If I never hear the adjective “biblical” again…

If I’ve heard it once, I’ve heard it a thousand times… “I just love (enter preacher name here). They’re ideas are just so … so… biblical!”Or, how about the other version of this…the adjective, “Godly.” As in, “Oh, my! He’s such a godly man. You’ll love him!”

Whenever people use these two adjectives with me, I always stop and pause. I want to ask, “What do you THINK you mean by that?”

Because what biblical is supposed to mean and what it’s come to mean in our modern, evangelical, consumer culture is two very different concepts. Usually, what non-church going people mean when they use this term is that someone is religious — that they talk about God a lot. But believers tend to use these words to describe someone who is zealous about keeping God’s commandments and living “by the book.”

Neither of these are what the word biblical is supposed to mean.

Biblical is supposed to mean something far more organic. It’s supposed to denote someone who is messy and broken, and who is consistently saved by God. And, as a response, they’re grateful. They’re not only willing, they have no choice but to repent or worship their God! It’s supposed to take the form of the gospel playing out in their lives.

Months ago, I was tremendously hurt by someone very dear to me. The specific way they hurt me was a repeated offense in the story of our relationship. But unlike other times when they’ve confessed sin to me, this time, I responded differently. I looked at them and gently said, with great concern:

“I think you need to go to God and get healing or forgiveness. Because your sin is really against Him first and, in the end, against Him only. I think He needs to talk to you about this and heal you from this.”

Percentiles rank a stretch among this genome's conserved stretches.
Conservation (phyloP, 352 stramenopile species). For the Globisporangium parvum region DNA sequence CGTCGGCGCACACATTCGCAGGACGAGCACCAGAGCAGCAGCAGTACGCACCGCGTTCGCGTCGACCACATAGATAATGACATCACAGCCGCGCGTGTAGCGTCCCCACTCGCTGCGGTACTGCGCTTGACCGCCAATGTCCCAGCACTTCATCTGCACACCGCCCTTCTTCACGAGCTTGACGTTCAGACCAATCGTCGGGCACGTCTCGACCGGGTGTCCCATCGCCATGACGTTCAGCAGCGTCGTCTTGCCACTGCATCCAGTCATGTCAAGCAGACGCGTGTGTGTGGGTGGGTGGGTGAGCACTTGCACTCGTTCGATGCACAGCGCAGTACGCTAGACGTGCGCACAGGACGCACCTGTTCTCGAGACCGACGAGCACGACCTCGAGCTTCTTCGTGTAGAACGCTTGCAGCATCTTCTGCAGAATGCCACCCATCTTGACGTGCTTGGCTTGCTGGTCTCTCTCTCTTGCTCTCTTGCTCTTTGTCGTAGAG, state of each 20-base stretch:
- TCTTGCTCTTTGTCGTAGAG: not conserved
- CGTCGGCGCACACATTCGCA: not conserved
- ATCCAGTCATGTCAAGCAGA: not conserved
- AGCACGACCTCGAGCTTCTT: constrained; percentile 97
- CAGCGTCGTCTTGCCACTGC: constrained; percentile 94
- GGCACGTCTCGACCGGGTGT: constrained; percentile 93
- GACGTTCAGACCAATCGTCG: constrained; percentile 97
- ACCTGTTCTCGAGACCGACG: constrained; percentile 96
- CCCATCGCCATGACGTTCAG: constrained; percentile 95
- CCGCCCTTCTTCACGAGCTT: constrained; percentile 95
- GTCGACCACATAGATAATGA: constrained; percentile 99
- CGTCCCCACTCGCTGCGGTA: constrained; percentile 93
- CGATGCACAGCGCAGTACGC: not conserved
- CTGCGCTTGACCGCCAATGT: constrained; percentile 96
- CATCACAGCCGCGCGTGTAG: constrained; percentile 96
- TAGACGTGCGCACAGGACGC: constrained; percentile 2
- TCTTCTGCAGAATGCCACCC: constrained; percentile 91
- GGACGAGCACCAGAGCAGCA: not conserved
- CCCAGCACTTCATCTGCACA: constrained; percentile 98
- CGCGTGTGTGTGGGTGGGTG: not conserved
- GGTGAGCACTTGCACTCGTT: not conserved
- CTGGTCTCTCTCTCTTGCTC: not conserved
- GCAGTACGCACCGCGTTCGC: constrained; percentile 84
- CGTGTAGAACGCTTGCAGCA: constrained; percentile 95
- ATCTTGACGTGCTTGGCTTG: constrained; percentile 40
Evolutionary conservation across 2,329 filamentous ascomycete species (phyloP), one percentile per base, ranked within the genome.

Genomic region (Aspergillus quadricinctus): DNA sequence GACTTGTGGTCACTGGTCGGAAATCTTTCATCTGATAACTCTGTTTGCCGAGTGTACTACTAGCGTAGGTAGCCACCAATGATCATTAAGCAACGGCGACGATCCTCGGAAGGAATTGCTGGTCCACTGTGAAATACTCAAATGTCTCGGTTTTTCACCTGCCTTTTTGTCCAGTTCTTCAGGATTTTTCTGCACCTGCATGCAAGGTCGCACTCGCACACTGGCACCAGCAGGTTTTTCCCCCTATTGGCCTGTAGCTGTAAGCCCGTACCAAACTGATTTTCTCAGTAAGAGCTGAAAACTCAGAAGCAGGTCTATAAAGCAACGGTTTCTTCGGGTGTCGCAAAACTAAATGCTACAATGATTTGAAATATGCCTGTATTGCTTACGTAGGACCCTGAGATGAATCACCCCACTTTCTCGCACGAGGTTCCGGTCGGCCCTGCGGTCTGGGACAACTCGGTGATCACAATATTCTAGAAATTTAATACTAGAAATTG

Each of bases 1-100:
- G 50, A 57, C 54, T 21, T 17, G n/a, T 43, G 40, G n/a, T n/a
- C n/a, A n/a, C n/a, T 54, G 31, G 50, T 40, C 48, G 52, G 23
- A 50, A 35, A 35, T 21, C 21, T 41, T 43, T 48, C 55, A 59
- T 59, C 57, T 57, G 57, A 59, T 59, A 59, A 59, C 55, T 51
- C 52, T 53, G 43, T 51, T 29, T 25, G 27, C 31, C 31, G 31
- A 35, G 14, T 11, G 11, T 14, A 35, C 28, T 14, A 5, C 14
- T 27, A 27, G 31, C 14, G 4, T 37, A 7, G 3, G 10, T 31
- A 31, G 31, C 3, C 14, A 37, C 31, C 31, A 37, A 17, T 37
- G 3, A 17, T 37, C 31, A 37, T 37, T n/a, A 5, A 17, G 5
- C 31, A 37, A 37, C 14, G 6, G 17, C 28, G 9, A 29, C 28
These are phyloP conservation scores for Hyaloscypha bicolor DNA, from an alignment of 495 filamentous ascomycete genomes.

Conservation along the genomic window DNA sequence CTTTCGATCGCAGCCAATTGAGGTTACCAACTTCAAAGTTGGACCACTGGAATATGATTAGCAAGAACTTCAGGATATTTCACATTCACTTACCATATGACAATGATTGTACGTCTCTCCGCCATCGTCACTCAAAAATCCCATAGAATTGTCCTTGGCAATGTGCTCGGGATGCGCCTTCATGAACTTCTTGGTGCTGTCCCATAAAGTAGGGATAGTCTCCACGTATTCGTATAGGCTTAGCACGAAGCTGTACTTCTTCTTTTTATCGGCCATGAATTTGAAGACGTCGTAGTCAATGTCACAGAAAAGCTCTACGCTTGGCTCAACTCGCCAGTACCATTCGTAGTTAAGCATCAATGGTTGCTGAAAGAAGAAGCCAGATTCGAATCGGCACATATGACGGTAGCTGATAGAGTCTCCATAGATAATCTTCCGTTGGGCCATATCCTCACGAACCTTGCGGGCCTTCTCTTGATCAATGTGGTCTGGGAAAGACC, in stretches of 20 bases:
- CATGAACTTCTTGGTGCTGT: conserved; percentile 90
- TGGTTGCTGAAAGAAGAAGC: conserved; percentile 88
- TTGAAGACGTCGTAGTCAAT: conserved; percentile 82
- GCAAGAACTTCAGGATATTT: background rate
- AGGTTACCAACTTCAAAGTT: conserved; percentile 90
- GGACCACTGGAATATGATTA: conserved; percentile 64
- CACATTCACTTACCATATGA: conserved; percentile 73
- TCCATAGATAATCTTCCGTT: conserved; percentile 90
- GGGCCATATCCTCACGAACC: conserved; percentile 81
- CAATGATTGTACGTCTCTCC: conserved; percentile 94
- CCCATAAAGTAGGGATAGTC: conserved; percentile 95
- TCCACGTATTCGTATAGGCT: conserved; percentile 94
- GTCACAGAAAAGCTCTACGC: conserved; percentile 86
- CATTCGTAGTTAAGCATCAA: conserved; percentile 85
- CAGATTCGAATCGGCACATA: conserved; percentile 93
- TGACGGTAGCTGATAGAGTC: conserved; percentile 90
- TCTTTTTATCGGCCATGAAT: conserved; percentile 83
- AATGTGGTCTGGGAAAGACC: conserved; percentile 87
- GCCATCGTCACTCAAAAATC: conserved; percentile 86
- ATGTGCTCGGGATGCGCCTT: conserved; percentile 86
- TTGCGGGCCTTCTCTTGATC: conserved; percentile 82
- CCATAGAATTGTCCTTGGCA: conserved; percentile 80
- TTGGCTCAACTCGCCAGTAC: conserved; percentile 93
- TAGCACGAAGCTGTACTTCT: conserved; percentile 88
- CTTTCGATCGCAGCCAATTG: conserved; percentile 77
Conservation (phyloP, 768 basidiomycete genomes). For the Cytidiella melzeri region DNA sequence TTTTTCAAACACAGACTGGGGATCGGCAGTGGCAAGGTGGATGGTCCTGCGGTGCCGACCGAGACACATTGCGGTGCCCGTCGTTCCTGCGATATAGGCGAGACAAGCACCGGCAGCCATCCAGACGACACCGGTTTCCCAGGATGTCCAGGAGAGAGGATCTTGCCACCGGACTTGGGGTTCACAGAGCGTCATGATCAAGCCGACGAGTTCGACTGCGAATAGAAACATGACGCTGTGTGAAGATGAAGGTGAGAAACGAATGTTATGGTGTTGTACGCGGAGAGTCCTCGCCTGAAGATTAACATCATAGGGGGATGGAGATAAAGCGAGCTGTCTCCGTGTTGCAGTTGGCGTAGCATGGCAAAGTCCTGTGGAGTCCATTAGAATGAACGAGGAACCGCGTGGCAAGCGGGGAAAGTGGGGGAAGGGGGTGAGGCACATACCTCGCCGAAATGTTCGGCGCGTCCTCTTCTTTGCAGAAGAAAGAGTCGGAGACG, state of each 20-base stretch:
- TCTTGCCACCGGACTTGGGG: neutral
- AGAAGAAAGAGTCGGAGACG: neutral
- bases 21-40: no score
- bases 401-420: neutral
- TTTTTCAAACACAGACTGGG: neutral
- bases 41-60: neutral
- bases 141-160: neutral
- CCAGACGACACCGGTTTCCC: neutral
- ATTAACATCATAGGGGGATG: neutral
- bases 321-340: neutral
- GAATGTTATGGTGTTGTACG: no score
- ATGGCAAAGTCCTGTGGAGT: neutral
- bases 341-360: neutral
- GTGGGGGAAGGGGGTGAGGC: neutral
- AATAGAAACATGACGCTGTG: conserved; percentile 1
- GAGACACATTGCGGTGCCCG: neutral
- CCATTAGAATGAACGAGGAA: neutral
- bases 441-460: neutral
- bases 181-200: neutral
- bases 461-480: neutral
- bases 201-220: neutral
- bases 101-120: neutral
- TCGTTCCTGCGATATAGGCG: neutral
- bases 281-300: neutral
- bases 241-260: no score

I yielded my “right” to be hurt. There was something bigger going on. There was a story of redemption playing out. And if I was faithful, I could help steward that well. THAT was biblical.

In my own life, God has broken my misconceptions about this word time and time again. I’ll try to live out all the commands, and He’ll gently just reveal those words of Matthew 22:47:

“‘Love the Lord your God with all your heart, with all your soul, and with all your mind.’ 38 This is the first and greatest commandment. 39 The second is like it: ‘Love your neighbor as yourself.’ 40 All the law and the prophets depend on these two commandments.

He reminds me over and over that if I don’t get these two points, then I’ve missed the point of him giving commandments at all.

If we want to live “biblical” lives, it should look like love. It should look like friendship: with each other, and with our God.

All the rest is just modern day tassels and phylacteries, meant to try to show that we are “holy” without actually being set apart.

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